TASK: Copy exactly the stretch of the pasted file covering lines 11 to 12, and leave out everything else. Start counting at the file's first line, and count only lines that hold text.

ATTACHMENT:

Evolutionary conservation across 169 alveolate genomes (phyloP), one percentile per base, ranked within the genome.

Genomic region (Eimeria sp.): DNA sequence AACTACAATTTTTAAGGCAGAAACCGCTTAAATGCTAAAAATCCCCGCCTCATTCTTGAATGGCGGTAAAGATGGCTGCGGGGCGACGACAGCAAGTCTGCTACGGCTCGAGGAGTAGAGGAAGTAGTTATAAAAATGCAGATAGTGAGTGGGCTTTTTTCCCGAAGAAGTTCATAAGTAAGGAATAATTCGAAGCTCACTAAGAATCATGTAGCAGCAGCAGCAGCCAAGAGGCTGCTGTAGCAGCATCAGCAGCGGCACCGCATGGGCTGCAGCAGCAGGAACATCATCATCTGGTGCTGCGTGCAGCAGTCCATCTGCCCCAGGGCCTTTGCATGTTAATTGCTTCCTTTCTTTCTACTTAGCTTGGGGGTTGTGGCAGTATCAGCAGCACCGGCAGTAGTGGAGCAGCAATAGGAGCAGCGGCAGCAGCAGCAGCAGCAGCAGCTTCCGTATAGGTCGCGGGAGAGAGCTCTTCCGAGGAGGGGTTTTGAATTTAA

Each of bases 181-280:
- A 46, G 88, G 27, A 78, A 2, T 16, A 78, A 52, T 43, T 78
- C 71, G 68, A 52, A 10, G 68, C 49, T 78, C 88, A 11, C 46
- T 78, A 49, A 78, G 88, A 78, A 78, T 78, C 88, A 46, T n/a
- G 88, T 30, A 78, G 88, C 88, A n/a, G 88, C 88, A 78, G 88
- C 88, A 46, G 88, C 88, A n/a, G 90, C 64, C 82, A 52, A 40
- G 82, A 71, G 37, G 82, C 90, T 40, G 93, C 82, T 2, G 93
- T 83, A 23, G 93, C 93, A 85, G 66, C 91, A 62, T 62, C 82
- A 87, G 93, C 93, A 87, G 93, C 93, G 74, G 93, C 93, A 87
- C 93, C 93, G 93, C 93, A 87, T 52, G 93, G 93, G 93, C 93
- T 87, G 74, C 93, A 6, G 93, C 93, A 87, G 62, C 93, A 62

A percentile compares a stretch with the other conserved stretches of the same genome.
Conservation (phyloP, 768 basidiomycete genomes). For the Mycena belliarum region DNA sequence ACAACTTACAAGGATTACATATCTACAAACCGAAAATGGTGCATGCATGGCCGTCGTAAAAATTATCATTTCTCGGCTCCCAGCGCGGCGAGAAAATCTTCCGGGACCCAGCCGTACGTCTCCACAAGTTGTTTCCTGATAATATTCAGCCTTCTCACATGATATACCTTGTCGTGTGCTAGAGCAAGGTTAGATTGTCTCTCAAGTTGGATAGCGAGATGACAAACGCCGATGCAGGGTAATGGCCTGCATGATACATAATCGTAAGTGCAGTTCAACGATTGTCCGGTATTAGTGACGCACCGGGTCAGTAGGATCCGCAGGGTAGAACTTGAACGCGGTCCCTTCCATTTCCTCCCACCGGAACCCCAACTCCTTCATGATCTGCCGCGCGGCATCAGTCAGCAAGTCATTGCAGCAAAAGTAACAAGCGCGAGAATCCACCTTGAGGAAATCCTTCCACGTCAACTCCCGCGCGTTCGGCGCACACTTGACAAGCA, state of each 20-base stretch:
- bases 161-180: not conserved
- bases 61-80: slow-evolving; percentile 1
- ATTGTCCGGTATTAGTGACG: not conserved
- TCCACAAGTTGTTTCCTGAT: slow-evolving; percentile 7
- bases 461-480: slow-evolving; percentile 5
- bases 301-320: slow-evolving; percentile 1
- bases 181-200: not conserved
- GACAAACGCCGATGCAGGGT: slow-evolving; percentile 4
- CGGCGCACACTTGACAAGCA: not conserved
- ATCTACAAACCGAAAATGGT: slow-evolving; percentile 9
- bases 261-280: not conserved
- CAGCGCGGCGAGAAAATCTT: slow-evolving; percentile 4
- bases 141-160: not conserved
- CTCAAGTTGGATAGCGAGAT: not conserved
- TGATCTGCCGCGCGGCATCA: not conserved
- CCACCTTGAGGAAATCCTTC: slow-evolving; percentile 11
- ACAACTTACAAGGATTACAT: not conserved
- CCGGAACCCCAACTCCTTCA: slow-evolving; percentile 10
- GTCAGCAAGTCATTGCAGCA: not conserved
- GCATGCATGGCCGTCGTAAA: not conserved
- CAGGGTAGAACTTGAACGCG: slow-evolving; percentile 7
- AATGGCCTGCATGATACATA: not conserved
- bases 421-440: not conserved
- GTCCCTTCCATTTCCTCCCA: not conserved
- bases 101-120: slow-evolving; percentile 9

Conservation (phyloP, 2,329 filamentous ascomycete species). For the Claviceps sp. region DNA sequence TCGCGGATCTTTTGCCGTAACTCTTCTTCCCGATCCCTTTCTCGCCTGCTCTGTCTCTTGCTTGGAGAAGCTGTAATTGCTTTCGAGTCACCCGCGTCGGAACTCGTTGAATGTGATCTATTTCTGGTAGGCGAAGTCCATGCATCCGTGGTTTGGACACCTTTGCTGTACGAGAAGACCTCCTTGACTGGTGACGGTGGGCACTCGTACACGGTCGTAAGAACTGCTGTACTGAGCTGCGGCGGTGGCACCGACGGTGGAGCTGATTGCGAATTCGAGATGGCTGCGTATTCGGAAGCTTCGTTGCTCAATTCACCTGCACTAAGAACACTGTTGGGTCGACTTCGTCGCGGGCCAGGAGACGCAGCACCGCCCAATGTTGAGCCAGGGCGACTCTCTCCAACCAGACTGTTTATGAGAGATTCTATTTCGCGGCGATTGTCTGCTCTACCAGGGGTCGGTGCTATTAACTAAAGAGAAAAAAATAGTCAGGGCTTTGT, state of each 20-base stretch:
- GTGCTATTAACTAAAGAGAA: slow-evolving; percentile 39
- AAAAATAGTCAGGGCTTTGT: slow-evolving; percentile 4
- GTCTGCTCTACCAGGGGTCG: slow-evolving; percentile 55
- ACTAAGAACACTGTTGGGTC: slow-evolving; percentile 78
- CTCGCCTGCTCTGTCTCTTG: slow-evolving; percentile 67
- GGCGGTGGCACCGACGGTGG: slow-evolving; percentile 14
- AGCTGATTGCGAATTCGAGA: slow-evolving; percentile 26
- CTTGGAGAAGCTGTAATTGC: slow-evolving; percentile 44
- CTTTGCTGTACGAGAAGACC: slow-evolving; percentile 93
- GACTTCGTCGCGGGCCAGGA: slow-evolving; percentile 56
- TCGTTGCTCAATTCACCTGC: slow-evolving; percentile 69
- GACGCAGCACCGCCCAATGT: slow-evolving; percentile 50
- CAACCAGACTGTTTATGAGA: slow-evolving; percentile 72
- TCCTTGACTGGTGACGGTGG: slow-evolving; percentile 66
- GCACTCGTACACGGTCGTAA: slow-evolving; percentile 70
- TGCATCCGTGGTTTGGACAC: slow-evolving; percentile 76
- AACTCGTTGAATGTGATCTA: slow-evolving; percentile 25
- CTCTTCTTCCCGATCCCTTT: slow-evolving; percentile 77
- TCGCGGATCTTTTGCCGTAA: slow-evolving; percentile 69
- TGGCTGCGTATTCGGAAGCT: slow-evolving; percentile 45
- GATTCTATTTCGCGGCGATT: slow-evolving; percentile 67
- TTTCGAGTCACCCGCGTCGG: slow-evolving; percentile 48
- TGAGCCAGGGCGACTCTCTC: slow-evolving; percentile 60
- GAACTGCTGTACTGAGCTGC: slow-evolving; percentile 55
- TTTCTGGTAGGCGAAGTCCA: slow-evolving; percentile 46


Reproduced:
- A 87, G 93, C 93, A 87, G 93, C 93, G 74, G 93, C 93, A 87
- C 93, C 93, G 93, C 93, A 87, T 52, G 93, G 93, G 93, C 93